Wednesday, November 18, 2009

The Encore Opportunity Awards

Over the last twenty years, so much of our thinking has changed in regard to "older" workers. Maybe because Baby Boomers make up such a substantial portion of the population in the United States. Maybe because people are living and staying creative longer. Debra Caruso tells us how one effort seeks to honor those who are providing opportunities to older people. The Encore Opportunity Awards, by Civic Ventures and MetLife Foundation, found eight Nonprofit and public sector organizations that are maximizing their use of older workers. Is the Nonprofit sector leading the way in this regard? Bunnie

The Encore Opportunity Awards

by Debra Caruso, DJC Communications

Civic Ventures and MetLife Foundation announced the winners of the 2009 Encore Opportunity Awards, eight nonprofit and public sector organizations tapping encore talent to serve the common good. The organizations were noted for making it easier for experienced workers to transition into encore careers - paid jobs that offer meaning and the chance to effect social concerns.

"Many nonprofit and public sector organizations are hiring and retaining people over 50 to meet community needs - and doing so in an exemplary fashion," said Phyllis N. Segal, vice president of Civic Ventures, a think tank on boomers, work and social purpose.

From all over the U.S. , the award winners are engaging people over 50 in creative ways to protect public safety, build low-income housing, teach job skills, preserve the environment, even save dying Native American languages.

"This year's Encore winners are innovative, adaptable and smart. They recognize the need to take advantage of the talent of older American possess," said Dennis White, CEO and president of MetLife Foundation. "Their practices are models for others to follow."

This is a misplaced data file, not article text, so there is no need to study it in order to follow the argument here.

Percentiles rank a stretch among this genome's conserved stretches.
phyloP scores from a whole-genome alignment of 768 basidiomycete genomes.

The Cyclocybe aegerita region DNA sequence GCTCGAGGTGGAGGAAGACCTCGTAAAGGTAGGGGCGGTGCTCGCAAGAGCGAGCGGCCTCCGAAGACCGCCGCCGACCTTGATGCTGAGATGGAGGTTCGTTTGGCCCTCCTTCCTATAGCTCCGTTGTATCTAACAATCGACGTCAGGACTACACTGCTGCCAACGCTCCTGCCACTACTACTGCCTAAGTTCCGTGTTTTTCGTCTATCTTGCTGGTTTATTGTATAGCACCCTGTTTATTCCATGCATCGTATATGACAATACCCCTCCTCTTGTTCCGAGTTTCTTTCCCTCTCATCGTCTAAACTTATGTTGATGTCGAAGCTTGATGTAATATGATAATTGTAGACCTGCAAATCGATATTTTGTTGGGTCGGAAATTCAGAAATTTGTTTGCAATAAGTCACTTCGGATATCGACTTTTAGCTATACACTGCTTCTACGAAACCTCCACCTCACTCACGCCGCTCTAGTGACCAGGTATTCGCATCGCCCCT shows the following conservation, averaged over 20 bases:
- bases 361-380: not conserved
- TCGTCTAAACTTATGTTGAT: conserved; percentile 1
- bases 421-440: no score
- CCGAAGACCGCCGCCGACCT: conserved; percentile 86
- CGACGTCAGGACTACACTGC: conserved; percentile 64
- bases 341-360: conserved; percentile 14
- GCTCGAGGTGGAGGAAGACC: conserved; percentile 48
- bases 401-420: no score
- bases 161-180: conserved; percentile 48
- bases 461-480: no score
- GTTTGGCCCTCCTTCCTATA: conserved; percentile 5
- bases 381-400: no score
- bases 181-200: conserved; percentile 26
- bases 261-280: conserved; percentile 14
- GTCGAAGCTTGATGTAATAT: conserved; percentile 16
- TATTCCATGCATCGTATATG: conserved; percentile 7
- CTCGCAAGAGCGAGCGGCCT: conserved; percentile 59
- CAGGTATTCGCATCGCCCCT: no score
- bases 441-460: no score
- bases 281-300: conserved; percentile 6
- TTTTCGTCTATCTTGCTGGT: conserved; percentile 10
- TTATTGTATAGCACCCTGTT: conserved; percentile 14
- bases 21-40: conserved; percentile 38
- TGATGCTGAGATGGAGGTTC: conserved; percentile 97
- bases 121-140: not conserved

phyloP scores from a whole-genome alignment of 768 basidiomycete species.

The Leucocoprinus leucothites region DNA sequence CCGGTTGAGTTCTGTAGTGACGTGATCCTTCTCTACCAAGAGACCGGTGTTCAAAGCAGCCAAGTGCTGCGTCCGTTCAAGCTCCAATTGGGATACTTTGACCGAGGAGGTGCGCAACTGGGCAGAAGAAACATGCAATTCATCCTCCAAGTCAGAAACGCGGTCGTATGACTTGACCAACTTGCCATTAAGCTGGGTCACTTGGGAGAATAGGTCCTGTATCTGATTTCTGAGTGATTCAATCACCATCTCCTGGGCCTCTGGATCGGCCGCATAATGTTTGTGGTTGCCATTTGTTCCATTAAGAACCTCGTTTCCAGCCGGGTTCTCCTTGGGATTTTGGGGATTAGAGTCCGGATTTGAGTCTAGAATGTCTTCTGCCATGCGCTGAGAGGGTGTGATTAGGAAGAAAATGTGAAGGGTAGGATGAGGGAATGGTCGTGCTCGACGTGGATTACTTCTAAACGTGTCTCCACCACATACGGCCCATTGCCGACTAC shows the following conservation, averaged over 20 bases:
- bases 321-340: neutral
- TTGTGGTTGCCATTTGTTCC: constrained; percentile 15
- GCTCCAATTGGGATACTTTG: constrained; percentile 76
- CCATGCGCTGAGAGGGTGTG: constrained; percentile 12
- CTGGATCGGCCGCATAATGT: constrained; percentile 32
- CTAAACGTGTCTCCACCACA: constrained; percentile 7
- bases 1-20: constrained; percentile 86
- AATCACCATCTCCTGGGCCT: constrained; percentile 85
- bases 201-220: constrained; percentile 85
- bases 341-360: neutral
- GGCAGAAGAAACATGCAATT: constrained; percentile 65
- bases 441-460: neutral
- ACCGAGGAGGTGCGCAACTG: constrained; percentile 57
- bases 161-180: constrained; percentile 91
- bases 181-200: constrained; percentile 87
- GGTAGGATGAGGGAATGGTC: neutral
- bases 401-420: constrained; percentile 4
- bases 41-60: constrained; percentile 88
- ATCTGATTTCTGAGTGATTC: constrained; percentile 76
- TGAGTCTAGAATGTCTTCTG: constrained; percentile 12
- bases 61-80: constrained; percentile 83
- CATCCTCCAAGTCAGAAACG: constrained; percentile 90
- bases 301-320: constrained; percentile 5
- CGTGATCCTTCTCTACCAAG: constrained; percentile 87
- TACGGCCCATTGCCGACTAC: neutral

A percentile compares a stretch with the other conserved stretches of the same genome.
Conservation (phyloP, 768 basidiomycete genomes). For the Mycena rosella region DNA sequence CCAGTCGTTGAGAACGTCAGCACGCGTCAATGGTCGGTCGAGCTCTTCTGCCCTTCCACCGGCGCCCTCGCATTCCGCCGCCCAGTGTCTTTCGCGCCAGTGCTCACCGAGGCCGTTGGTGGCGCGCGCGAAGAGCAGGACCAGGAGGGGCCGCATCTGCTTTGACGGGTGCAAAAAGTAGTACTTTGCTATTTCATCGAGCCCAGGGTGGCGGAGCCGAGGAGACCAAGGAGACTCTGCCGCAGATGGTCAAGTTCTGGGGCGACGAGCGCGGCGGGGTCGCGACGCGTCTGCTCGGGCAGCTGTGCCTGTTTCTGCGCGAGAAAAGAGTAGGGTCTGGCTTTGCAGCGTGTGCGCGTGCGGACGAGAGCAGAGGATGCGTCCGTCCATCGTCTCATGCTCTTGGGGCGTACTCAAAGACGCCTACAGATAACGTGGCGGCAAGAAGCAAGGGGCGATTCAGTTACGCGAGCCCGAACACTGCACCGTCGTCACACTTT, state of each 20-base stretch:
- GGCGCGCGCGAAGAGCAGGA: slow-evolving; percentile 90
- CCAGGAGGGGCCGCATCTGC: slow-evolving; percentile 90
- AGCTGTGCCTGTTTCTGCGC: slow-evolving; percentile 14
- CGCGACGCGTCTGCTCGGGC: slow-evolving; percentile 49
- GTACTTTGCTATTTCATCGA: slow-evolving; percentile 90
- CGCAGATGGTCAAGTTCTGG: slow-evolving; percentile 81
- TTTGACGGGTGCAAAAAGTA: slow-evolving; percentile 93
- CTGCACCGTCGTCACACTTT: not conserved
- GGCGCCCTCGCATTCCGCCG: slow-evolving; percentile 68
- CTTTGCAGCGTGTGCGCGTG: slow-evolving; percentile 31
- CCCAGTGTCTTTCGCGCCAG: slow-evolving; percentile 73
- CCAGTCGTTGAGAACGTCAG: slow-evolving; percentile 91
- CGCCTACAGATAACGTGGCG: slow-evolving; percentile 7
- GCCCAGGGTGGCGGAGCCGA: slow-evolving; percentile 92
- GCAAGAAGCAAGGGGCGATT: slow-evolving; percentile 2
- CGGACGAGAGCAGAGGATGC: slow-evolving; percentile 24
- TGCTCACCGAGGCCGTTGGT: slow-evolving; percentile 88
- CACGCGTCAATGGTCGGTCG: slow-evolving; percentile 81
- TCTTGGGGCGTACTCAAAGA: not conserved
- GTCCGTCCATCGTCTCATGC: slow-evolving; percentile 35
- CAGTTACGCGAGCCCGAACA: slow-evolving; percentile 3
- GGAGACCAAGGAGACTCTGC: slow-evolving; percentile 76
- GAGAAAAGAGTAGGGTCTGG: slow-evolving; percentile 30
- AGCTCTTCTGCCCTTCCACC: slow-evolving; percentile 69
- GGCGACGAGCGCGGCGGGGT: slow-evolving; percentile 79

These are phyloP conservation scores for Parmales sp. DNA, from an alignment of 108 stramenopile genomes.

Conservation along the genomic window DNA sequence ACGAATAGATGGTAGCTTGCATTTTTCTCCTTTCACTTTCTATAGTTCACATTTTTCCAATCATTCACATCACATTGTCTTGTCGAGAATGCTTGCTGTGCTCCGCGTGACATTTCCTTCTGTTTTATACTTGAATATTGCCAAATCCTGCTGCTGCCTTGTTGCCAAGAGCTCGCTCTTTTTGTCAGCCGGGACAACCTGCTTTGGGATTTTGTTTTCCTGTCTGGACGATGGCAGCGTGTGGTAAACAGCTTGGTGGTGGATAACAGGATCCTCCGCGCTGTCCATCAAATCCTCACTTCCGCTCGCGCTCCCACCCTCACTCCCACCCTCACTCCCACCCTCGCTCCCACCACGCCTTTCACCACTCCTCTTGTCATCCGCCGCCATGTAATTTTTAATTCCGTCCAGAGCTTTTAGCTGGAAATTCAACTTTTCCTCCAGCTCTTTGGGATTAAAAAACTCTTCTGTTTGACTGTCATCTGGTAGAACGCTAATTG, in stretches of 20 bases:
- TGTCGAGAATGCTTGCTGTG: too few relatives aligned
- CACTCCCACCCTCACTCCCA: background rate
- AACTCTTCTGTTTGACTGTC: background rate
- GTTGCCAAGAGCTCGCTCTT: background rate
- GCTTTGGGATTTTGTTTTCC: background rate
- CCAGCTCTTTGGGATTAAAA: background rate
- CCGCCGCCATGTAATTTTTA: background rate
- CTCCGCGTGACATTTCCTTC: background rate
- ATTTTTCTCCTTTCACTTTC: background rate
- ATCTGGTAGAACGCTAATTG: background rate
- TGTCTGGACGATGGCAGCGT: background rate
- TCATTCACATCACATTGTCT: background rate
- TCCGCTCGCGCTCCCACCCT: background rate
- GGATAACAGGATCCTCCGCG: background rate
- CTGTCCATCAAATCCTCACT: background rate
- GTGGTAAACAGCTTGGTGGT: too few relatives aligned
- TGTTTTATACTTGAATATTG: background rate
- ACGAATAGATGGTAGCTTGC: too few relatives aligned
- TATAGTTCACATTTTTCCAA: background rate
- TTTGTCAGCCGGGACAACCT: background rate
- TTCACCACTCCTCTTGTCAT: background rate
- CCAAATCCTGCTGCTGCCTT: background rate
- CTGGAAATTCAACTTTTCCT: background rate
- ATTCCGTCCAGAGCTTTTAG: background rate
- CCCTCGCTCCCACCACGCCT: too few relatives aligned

The 2009 winners:

· Alliance of Early Childhood Professionals (Minneapolis)- This nonprofit created a youth development program that pays "elders"- Native Americans over 50 who know the Dakota or Ojibwe languages - to work with children from two to five years old. The language immersion experience is aimed at passing along native languages and culture.

(Pictured right: Alexandria Mason, left, and Maya Stand-Acero, learn the Ojibwe language from Lillian Rice, 77, while removing husks from wild rice at Four Directions Family Center in Minneapolis.)

· Civitan Foundation Inc. (Phoenix)- This organization designed its Caring Connections program to engage encore workers as direct caregivers for its programs serving those of all ages with disabilities. In its first eight months, the project trained 50 older Americans and placed 20 in caregiver roles with clients.

· Executive Service Corps of Chicago (Chicago)- To fill the leadership transition challenges experienced by many nonprofits, the Executive Service Corps recruits, trains and places retired nonprofit executives in interim director positions in Chicago-area nonprofits.

· Gwinnett County Sheriff's Department (Lawrenceville, Ga.)- This public safety agency recruits and employs encore workers to fill jobs at all levels. One quarter of the department's civilian and sworn work force is over 50 and previously held jobs government, retail and business.

· Habitat for Humanity of Lake-Sumter Florida Inc. (Eustis, Fla.)- To provide homes to people living in substandard and overcrowded conditions, this Habitat for Humanity affiliate enlists a multigenerational work force. Half its staff is over 50.

· National Center for Appropriate Technology (Butte, Mont.)- This organization helps people nationally - with offices in Montana, Arkansas, California, Iowa, Louisiana and Pennsylvania - use environmentally sound, energy-efficient methods in farming. More than 40% of its employees are 50-plus, thanks to a recruitment strategy that seeks their skills and experience and a retention strategy offering flexible schedules.

· Orleans Technical Institute a division of JEVS Human Services (Philadelphia)- This technical training school employs retirees from the building trades as instructors to provide training and individualized support to an "at-risk" student population. More than half of the school's employees are 50-plus, including full- and part-time instructors, support staff, recruiters and counselors.

· Umbrella of the Capital District (Schenectady, N.Y.)- To help older adults and persons with disabilities live independently in their own homes, this nonprofit intentionally recruits 50-plus workers with the appropriate technical skills. More than 130 "handypeople" are paid an hourly stipend for light carpentry, lawn and garden maintenance, house cleaning and transportation to appointments.

In 2007, MetLife Foundation and Civic Ventures first honored nonprofit and public sector employers with what was then called the BreakThrough Awards. The inaugural winners similarly exhibited successful strategies for finding, hiring and maximizing workers over 50.

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